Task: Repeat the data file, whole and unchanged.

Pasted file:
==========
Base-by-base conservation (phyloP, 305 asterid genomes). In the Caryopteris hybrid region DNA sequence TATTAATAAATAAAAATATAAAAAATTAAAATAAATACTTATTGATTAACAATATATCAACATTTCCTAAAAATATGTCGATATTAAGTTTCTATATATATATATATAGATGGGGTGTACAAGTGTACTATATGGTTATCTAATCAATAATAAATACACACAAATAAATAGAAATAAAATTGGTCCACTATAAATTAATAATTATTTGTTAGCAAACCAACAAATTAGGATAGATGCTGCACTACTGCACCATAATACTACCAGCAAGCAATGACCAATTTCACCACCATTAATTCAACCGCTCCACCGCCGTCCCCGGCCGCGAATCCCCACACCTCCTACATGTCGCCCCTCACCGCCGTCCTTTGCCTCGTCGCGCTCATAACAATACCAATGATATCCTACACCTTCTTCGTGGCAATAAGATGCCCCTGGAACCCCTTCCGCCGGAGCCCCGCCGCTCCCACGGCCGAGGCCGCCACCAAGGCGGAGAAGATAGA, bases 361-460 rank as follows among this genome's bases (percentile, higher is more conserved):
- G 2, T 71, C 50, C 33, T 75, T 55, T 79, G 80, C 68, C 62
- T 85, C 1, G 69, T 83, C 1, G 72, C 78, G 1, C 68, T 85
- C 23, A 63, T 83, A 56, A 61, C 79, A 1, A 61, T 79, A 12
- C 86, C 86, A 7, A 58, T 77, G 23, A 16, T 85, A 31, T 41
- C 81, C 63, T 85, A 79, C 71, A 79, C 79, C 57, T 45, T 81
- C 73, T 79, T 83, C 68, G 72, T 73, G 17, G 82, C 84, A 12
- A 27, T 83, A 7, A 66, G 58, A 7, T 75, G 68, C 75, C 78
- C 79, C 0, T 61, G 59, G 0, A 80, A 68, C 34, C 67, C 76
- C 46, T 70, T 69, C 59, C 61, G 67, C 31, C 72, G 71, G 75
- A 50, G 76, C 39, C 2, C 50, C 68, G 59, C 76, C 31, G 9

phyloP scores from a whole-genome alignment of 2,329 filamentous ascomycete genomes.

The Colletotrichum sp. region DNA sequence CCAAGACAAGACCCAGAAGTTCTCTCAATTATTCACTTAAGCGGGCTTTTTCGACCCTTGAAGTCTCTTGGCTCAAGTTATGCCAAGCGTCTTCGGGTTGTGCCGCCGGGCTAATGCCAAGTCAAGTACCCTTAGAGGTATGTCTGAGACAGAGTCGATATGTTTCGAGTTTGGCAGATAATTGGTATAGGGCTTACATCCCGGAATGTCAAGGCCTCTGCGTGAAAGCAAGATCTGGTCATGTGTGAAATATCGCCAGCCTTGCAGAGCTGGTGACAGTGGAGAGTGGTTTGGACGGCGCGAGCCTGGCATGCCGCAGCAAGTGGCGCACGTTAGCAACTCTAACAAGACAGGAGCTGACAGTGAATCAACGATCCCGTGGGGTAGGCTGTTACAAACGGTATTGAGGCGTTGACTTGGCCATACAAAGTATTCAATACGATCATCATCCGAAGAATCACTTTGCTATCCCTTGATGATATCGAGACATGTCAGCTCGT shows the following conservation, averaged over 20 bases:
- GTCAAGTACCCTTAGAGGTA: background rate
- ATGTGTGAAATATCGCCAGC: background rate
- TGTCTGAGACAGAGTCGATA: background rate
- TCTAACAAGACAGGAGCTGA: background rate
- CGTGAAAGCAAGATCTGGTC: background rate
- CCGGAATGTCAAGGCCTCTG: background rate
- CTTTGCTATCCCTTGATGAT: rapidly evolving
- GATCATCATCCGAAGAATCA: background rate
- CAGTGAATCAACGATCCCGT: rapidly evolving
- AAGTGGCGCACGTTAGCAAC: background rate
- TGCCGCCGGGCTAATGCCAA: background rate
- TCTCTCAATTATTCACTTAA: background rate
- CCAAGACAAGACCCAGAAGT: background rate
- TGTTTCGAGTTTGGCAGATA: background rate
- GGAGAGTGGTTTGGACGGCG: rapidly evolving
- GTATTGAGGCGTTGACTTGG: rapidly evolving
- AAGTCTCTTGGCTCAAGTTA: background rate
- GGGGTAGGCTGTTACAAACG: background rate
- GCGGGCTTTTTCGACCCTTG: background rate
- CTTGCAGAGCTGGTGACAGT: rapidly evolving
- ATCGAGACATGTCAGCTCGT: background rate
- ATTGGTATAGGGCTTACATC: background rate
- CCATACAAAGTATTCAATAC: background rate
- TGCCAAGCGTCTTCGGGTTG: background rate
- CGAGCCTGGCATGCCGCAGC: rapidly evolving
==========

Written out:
Base-by-base conservation (phyloP, 305 asterid genomes). In the Caryopteris hybrid region DNA sequence TATTAATAAATAAAAATATAAAAAATTAAAATAAATACTTATTGATTAACAATATATCAACATTTCCTAAAAATATGTCGATATTAAGTTTCTATATATATATATATAGATGGGGTGTACAAGTGTACTATATGGTTATCTAATCAATAATAAATACACACAAATAAATAGAAATAAAATTGGTCCACTATAAATTAATAATTATTTGTTAGCAAACCAACAAATTAGGATAGATGCTGCACTACTGCACCATAATACTACCAGCAAGCAATGACCAATTTCACCACCATTAATTCAACCGCTCCACCGCCGTCCCCGGCCGCGAATCCCCACACCTCCTACATGTCGCCCCTCACCGCCGTCCTTTGCCTCGTCGCGCTCATAACAATACCAATGATATCCTACACCTTCTTCGTGGCAATAAGATGCCCCTGGAACCCCTTCCGCCGGAGCCCCGCCGCTCCCACGGCCGAGGCCGCCACCAAGGCGGAGAAGATAGA, bases 361-460 rank as follows among this genome's bases (percentile, higher is more conserved):
- G 2, T 71, C 50, C 33, T 75, T 55, T 79, G 80, C 68, C 62
- T 85, C 1, G 69, T 83, C 1, G 72, C 78, G 1, C 68, T 85
- C 23, A 63, T 83, A 56, A 61, C 79, A 1, A 61, T 79, A 12
- C 86, C 86, A 7, A 58, T 77, G 23, A 16, T 85, A 31, T 41
- C 81, C 63, T 85, A 79, C 71, A 79, C 79, C 57, T 45, T 81
- C 73, T 79, T 83, C 68, G 72, T 73, G 17, G 82, C 84, A 12
- A 27, T 83, A 7, A 66, G 58, A 7, T 75, G 68, C 75, C 78
- C 79, C 0, T 61, G 59, G 0, A 80, A 68, C 34, C 67, C 76
- C 46, T 70, T 69, C 59, C 61, G 67, C 31, C 72, G 71, G 75
- A 50, G 76, C 39, C 2, C 50, C 68, G 59, C 76, C 31, G 9

phyloP scores from a whole-genome alignment of 2,329 filamentous ascomycete genomes.

The Colletotrichum sp. region DNA sequence CCAAGACAAGACCCAGAAGTTCTCTCAATTATTCACTTAAGCGGGCTTTTTCGACCCTTGAAGTCTCTTGGCTCAAGTTATGCCAAGCGTCTTCGGGTTGTGCCGCCGGGCTAATGCCAAGTCAAGTACCCTTAGAGGTATGTCTGAGACAGAGTCGATATGTTTCGAGTTTGGCAGATAATTGGTATAGGGCTTACATCCCGGAATGTCAAGGCCTCTGCGTGAAAGCAAGATCTGGTCATGTGTGAAATATCGCCAGCCTTGCAGAGCTGGTGACAGTGGAGAGTGGTTTGGACGGCGCGAGCCTGGCATGCCGCAGCAAGTGGCGCACGTTAGCAACTCTAACAAGACAGGAGCTGACAGTGAATCAACGATCCCGTGGGGTAGGCTGTTACAAACGGTATTGAGGCGTTGACTTGGCCATACAAAGTATTCAATACGATCATCATCCGAAGAATCACTTTGCTATCCCTTGATGATATCGAGACATGTCAGCTCGT shows the following conservation, averaged over 20 bases:
- GTCAAGTACCCTTAGAGGTA: background rate
- ATGTGTGAAATATCGCCAGC: background rate
- TGTCTGAGACAGAGTCGATA: background rate
- TCTAACAAGACAGGAGCTGA: background rate
- CGTGAAAGCAAGATCTGGTC: background rate
- CCGGAATGTCAAGGCCTCTG: background rate
- CTTTGCTATCCCTTGATGAT: rapidly evolving
- GATCATCATCCGAAGAATCA: background rate
- CAGTGAATCAACGATCCCGT: rapidly evolving
- AAGTGGCGCACGTTAGCAAC: background rate
- TGCCGCCGGGCTAATGCCAA: background rate
- TCTCTCAATTATTCACTTAA: background rate
- CCAAGACAAGACCCAGAAGT: background rate
- TGTTTCGAGTTTGGCAGATA: background rate
- GGAGAGTGGTTTGGACGGCG: rapidly evolving
- GTATTGAGGCGTTGACTTGG: rapidly evolving
- AAGTCTCTTGGCTCAAGTTA: background rate
- GGGGTAGGCTGTTACAAACG: background rate
- GCGGGCTTTTTCGACCCTTG: background rate
- CTTGCAGAGCTGGTGACAGT: rapidly evolving
- ATCGAGACATGTCAGCTCGT: background rate
- ATTGGTATAGGGCTTACATC: background rate
- CCATACAAAGTATTCAATAC: background rate
- TGCCAAGCGTCTTCGGGTTG: background rate
- CGAGCCTGGCATGCCGCAGC: rapidly evolving